“It’s a well-known dirty secret,” he said. “Some labels buy their own records. It’s part of the marketing plan, to buy CD’s wholesale at $6 a pop, and Sound-Scan them.”
Two years ago, a Los Angeles Times article reported that record companies hired “independent consultants” to generate falsely high sales, and although all five record groups denied engaging in such duplicitous behavior, SoundScan eliminated some stores from its tallies because of what it called anomalies in the reporting system.
Because a strong first week creates self-fulfilling momentum, leading to more airplay, press and touring opportunities, most blockbuster records have big debuts. Of the top 10 albums of 2002, eight had first-week sales of 220,000 or higher. One exception was the “O Brother, Where Art Thou?” soundtrack, a sleeper analogous to the surprise hit film “My Big Fat Greek Wedding.”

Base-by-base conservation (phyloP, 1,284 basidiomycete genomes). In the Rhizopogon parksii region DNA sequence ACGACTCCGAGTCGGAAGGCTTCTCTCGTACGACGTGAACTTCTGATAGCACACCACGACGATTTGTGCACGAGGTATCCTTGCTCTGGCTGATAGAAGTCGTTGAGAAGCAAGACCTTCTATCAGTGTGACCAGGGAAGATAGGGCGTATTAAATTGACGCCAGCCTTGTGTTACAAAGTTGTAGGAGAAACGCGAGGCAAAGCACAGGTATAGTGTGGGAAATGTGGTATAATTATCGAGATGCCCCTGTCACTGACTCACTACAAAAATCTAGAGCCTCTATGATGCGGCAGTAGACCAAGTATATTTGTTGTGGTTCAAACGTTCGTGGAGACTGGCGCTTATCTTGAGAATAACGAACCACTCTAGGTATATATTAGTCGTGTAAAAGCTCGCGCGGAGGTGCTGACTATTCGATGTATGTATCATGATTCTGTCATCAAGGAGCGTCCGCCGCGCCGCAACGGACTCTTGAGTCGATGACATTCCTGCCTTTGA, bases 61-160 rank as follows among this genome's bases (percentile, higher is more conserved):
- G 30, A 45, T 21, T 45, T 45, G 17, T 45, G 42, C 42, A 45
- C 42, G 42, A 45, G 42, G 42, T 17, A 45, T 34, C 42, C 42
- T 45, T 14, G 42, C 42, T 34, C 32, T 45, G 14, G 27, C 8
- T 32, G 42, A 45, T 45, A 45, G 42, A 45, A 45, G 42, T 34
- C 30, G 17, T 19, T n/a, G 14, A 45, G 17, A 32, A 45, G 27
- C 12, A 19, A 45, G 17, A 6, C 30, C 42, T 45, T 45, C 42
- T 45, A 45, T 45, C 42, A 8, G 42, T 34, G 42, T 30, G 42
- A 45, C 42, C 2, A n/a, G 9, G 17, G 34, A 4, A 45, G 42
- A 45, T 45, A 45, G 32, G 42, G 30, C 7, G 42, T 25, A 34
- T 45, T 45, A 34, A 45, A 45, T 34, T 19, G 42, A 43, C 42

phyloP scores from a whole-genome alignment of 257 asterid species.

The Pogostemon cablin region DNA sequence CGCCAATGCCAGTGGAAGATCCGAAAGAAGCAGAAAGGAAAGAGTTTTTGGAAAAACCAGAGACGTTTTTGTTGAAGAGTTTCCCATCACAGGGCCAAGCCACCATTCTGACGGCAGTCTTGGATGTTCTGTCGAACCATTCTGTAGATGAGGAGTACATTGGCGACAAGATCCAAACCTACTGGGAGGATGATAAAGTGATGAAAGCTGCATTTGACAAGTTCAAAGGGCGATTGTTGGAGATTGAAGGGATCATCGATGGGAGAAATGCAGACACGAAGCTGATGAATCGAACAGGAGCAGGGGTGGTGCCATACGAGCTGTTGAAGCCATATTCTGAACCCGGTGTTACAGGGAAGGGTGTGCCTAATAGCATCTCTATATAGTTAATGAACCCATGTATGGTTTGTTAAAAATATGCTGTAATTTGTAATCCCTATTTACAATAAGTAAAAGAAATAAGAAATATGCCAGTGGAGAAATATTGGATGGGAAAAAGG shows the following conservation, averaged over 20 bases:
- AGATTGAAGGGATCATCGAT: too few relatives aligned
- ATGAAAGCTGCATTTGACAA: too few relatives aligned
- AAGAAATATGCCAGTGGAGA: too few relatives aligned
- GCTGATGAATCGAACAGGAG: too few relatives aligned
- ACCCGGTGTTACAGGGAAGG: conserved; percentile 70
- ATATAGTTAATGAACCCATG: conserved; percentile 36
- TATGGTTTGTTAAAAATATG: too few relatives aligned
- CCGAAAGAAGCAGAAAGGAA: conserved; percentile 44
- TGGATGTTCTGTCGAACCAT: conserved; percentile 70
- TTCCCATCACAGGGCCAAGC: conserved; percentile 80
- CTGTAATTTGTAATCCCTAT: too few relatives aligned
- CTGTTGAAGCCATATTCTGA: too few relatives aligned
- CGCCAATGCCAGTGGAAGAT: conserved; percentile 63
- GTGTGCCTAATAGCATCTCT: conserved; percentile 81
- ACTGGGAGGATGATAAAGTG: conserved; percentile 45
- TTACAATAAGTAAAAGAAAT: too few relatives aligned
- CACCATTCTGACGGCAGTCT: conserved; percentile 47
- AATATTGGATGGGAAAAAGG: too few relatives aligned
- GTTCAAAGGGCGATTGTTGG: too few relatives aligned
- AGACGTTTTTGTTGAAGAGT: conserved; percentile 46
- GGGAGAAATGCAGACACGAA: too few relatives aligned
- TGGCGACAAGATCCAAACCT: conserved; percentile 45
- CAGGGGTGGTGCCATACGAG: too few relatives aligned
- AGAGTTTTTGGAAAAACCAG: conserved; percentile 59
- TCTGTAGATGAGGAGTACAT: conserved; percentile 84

Say what you will about mash-ups, once they start getting reviewed in the NYTimes, you have to ask how long it will take to get these legal issues on the table: Um, Beyonce, Meeting Jimi Isn’t Such a Good Idea
BEYONCE VS. JIMI HENDRIX “Work It Out With a Foxy Lady,” the mash-up track created by merging Beyonce’s “Work It Out” and Jimi Hendrix’s “Foxy Lady.” (It is hearable online at www.gohomeproductions.co.uk.) Odi et amo. Whoever’s behind Go Home Productions (we don’t know the names, for obvious legal reasons) created stop-time sections in the Hendrix to drop in Beyonce’s melismatic vocal track; her phrasing fits as an effective counter-rhythm against the music of the Hendrix Trio. It’s like a superhero, this compound: a mixture of rock’s groove and pop’s gleam. (Beyonce’s song even uses the word “foxy.”) But the seduction lasts for a verse and a chorus. Then its machine-soul becomes suddenly, repulsively manifest. Call it a cheap holograph. It drives me back to the real thing, people making music together in the same room.
For a look at conventional wisdom throwing up its hands when confronted with the promise and perils of the internet, read this little piece from the NYTimes: ‘New Media’: Ready for the Dustbin of History? [pdf]
From today’s Boston Globe Magazine, a look at the modern pop music business: Idol Worship: The Making (and Unmaking) of a Teen Idol [pdf]. Not a great piece from the viewpoint of improving one’s understanding of the business, but a little insight into pop stardom then and now.
(entry last updated: 2003-05-09 23:39:26)